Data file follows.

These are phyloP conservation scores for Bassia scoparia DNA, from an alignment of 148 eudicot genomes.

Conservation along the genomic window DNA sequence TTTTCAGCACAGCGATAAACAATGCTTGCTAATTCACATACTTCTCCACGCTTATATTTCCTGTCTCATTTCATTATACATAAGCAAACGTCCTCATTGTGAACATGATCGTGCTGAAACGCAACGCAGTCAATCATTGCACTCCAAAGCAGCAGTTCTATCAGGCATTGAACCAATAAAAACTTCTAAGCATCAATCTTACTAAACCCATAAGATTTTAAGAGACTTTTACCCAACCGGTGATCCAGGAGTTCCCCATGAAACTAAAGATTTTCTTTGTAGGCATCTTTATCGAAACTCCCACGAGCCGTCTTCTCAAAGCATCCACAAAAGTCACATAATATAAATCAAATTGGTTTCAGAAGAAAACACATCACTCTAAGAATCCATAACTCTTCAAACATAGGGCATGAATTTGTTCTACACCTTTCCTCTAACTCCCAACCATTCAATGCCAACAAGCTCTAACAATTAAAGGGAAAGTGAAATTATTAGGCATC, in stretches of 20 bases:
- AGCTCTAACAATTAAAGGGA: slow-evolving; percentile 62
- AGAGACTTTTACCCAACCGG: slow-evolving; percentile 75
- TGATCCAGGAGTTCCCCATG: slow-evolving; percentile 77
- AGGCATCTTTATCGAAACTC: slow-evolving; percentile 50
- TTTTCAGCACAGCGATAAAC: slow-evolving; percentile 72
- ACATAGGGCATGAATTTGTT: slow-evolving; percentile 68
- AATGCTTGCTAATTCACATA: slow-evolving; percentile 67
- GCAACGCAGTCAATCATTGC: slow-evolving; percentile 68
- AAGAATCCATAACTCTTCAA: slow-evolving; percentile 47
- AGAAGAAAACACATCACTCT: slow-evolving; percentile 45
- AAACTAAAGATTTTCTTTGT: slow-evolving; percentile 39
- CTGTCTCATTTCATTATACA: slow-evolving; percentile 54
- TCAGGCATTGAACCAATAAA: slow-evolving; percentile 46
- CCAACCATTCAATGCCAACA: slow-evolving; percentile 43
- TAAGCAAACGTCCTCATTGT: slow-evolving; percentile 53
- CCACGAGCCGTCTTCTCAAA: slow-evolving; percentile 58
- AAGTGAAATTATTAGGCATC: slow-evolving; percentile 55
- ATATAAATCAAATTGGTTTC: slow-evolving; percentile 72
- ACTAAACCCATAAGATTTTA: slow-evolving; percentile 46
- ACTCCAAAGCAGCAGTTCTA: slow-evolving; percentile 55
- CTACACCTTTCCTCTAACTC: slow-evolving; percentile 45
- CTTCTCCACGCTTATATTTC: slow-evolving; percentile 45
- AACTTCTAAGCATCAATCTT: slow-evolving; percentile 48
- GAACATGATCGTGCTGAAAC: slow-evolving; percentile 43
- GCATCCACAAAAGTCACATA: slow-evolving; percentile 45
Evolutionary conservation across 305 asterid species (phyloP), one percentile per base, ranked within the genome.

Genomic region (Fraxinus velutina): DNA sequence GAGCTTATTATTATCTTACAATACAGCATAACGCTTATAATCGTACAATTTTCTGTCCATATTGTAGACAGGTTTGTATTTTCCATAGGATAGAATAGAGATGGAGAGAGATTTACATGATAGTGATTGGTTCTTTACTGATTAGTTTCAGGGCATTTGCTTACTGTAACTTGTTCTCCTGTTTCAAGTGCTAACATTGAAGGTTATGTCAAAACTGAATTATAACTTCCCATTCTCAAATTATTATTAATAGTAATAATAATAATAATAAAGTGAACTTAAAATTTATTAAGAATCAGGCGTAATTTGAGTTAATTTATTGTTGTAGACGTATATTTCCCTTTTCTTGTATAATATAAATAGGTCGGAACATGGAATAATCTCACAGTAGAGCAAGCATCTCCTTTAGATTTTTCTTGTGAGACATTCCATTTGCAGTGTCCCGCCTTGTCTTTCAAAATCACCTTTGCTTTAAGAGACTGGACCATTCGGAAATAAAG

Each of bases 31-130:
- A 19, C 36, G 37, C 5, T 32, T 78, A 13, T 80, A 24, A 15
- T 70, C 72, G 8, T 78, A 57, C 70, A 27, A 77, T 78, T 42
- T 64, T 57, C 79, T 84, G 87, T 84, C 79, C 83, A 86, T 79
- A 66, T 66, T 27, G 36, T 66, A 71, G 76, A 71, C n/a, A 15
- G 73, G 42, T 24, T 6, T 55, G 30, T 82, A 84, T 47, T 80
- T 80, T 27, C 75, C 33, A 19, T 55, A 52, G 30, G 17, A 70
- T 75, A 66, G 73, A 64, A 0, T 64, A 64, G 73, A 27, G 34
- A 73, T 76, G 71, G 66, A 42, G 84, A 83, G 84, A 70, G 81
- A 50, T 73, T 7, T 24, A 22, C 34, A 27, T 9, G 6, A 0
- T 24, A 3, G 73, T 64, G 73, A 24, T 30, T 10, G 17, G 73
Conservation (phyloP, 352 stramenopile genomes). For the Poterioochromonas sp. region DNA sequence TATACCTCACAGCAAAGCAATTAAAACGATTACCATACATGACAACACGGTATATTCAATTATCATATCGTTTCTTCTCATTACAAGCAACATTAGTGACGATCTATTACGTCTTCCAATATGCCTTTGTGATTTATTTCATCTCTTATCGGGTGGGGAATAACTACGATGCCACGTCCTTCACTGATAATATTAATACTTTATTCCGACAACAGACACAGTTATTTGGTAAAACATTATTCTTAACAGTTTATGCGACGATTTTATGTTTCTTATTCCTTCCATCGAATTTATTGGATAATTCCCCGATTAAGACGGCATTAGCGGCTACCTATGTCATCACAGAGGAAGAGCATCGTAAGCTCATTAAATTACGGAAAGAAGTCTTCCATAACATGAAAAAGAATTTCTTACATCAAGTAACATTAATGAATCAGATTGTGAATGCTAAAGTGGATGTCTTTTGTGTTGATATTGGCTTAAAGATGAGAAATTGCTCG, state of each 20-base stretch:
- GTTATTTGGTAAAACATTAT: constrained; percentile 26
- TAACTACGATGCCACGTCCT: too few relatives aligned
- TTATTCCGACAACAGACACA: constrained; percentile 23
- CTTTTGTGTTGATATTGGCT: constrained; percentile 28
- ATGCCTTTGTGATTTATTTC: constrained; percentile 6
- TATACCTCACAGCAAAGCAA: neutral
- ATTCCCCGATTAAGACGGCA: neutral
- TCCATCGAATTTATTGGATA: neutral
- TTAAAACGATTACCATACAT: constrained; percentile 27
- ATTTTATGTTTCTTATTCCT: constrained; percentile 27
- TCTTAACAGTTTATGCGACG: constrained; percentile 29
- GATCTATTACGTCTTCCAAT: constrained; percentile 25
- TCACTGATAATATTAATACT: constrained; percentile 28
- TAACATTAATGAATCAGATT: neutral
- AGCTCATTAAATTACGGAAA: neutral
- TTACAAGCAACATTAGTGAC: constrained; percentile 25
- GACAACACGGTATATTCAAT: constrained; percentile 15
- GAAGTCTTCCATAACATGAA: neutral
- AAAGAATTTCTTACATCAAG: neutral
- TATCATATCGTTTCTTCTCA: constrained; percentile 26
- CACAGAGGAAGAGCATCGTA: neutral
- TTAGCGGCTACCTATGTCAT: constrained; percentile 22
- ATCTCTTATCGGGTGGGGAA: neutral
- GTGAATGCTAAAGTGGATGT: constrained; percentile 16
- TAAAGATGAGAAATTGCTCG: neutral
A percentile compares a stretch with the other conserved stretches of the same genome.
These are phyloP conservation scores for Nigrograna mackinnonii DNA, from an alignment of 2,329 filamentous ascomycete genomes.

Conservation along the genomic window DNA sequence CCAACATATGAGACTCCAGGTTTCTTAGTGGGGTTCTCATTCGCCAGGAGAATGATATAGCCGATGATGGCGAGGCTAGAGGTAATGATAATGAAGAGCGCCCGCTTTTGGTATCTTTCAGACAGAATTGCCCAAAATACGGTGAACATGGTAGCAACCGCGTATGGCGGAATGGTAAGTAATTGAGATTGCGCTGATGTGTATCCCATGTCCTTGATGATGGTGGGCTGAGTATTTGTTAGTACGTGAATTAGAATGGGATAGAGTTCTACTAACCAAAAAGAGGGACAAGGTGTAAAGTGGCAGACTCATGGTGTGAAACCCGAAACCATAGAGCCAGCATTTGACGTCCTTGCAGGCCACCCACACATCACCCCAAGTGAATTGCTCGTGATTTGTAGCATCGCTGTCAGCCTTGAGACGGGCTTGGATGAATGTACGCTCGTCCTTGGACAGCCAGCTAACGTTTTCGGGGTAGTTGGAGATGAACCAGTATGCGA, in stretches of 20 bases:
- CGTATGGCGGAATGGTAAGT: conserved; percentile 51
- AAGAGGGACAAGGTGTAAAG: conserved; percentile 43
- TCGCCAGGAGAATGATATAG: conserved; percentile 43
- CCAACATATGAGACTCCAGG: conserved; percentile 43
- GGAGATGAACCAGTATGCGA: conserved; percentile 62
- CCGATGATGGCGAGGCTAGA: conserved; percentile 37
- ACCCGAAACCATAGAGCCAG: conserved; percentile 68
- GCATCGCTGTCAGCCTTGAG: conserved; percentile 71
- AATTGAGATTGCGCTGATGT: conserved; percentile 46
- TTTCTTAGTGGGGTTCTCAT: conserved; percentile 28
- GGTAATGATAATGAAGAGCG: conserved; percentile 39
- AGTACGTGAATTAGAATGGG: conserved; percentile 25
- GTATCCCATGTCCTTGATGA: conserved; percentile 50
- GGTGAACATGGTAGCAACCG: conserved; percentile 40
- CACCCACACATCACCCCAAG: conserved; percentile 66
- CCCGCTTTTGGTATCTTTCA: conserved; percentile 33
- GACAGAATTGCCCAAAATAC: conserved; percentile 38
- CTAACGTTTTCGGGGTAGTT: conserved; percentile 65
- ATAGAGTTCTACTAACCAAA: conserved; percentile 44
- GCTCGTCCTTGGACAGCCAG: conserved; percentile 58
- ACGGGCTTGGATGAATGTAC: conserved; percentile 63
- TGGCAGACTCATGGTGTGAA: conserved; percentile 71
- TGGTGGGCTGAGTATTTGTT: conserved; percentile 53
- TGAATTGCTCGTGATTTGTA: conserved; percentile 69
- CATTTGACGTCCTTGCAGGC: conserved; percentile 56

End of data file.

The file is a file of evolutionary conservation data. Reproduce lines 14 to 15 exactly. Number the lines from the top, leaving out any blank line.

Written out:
- CTGTCTCATTTCATTATACA: slow-evolving; percentile 54
- TCAGGCATTGAACCAATAAA: slow-evolving; percentile 46